Financial deregulation has been demanded by business interests, particularly large financial firms and transnational corporations who want to be free to move their money around. The economic argument for financial deregulation has been supplied by free market think tanks and economic advisors, who have argued that the free and unregulated movement of capital is more efficient, because capital can move to where it gets the best returns.
Large investors have their own lobbying associations and pressure groups that pressure governments to deregulate their financial sectors and make ‘the world safe for capitalism’. These include the Emerging Markets Trading Association, the Council of Institutional Investors, and the Institute of International Finance. The membership of the latter, for example, is made up of 185 of the world’s largest banks, funds and portfolio managers. It seeks to enable its members to engage ‘with Finance Ministers, Central Bank Governors, the IMF, the World Bank, and other multilateral agencies designed to enhance private sector–public sector cooperation’.
The US Treasury also worked hard to achieve financial deregulation. Lawrence Summers, Deputy Secretary of the Treasury, and former chief-economist at the World Bank, in a paper on ‘America’s Role in Global Economic Integration’ stated in 1997 that: ‘At Treasury, our most crucial international priority remains the creation of a well funded, truly global capital market.’
Free market advocates have been aware that deregulation would enable ‘private international financial markets to discipline government policy effectively’. Unfortunately governments and citizens were not aware of this implication and because few laypeople can understand the complexities of international financial transactions, there was little opposition to the deregulation of financial markets. This was facilitated by the fact that the relevant government departments around the world – finance and commerce – as well as the central banks, tended to be staffed by free-market oriented economists who heartily embraced deregulation. Also there are close links between ‘the private sector side of international finance and the public sector domain of national economic policies’, often because of common educational backgrounds.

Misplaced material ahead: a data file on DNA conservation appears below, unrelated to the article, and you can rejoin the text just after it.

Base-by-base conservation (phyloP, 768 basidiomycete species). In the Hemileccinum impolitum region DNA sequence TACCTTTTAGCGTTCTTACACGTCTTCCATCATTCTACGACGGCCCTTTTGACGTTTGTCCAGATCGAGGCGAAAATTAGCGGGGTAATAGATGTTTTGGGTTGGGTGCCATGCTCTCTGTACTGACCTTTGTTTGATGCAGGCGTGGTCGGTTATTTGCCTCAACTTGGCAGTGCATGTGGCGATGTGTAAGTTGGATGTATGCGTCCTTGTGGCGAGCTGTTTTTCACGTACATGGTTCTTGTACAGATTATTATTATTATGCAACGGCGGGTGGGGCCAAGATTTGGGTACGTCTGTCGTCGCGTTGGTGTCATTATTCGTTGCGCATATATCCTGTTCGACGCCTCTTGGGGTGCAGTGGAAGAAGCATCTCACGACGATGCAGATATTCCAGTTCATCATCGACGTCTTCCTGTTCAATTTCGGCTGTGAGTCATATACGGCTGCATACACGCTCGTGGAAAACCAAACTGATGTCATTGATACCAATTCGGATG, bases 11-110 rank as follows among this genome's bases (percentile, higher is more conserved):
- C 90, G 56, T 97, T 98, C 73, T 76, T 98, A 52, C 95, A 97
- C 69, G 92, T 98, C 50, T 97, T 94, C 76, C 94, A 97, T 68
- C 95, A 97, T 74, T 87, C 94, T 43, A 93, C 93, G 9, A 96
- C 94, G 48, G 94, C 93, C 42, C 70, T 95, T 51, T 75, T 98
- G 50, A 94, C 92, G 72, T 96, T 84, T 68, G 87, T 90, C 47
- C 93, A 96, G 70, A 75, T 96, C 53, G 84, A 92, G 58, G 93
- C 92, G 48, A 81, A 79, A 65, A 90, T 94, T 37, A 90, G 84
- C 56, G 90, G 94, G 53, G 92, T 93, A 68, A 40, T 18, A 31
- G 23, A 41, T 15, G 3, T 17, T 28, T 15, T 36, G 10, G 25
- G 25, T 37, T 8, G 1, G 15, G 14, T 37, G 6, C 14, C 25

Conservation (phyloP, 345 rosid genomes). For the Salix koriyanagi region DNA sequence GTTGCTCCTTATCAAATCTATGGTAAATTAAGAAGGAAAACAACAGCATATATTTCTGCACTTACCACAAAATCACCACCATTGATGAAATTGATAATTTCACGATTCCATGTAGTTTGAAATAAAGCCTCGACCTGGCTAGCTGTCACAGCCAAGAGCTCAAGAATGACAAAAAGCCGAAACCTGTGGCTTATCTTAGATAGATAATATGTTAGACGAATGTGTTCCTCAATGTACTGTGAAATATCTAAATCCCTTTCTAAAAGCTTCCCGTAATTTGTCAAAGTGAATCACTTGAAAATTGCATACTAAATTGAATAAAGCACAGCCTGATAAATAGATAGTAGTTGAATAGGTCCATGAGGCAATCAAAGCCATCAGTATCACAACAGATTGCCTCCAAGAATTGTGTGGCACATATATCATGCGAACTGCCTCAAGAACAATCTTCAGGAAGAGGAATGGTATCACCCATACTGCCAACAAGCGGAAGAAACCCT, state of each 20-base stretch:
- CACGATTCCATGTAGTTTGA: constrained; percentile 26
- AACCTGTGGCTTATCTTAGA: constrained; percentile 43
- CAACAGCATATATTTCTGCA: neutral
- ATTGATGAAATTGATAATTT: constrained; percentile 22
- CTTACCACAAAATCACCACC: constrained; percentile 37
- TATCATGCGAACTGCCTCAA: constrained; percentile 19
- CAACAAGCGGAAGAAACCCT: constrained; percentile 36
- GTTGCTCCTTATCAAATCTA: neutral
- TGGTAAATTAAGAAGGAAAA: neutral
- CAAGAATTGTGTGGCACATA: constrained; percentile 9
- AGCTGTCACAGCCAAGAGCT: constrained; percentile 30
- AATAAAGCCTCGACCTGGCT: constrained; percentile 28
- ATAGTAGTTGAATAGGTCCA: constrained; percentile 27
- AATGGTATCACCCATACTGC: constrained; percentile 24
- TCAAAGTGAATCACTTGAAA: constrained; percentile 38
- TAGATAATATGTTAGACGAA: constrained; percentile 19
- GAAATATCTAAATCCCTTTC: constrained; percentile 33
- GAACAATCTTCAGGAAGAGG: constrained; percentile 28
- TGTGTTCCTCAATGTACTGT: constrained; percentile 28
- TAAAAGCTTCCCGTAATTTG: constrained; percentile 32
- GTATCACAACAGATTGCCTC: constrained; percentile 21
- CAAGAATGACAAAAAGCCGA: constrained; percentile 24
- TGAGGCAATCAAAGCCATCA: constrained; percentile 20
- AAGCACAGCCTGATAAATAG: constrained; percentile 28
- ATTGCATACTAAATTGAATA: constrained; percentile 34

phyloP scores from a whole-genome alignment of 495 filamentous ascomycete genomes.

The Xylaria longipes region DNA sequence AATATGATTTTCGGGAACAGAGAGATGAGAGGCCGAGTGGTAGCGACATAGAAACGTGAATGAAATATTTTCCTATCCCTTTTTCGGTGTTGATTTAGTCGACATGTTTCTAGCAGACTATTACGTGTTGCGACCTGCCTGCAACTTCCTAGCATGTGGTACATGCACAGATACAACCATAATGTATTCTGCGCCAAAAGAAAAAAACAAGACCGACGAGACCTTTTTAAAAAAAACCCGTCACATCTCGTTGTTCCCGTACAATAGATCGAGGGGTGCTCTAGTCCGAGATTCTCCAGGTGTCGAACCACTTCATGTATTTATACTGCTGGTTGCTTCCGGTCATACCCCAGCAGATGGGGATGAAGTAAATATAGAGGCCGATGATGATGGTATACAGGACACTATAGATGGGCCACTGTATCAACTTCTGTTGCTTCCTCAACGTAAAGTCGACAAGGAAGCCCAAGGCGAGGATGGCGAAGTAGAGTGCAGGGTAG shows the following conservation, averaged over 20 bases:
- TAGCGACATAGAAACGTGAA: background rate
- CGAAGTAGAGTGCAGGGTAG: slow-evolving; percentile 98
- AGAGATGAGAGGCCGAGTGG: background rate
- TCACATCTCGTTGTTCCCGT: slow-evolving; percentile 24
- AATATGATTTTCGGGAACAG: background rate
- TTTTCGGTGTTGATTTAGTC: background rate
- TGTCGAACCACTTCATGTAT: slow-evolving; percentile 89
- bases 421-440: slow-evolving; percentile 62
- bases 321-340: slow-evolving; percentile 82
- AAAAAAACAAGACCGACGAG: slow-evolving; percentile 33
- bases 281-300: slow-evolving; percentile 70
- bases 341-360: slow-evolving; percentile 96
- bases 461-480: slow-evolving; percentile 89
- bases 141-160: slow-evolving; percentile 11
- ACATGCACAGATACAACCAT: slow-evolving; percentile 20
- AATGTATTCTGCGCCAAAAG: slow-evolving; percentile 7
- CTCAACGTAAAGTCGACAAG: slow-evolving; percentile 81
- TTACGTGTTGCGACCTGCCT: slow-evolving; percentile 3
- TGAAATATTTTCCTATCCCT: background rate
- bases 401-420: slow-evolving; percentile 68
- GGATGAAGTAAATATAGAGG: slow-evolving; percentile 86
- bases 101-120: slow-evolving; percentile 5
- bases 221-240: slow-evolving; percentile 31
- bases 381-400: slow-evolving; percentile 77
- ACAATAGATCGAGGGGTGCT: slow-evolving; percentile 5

Financial deregulation was also self-perpetuating because countries which were competing for international capital with countries that had already deregulated felt they had to deregulate also. In this way financial deregulation created a snowball effect.
The US was the first to begin deregulating its financial sector. It did so to attract investors at a time when US government deficits were high due to spending on the Vietnam War, and a weakening trade position developed as industries in Europe and Japan thrived. Also ‘American banks and financiers who were chaffing at the bit under restrictive financial controls’ lobbied hard for this deregulation, which promised more opportunities and bigger profits.
In 1971 President Nixon disconnected the value of the US dollar from the gold standard. Other countries, since the Bretton Woods Conference at the end of the second world war, had fixed the value of their currencies to the US dollar, on the understanding that the value of US dollar would be fixed at $35 per ounce of gold. However now that the value of US currency fluctuated, free of the value of gold, many countries found it very difficult to keep a fixed exchange rate between their own currency and the US dollar. This led to most adopting a floating exchange rate; that is, an exchange rate set by the market rather than the government. In 1974 Nixon deregulated the movement of capital in and out of the US. Britain followed suit in 1979 and other countries did so during the 1980s so that by the 1990s most of the world’s flow of capital was deregulated.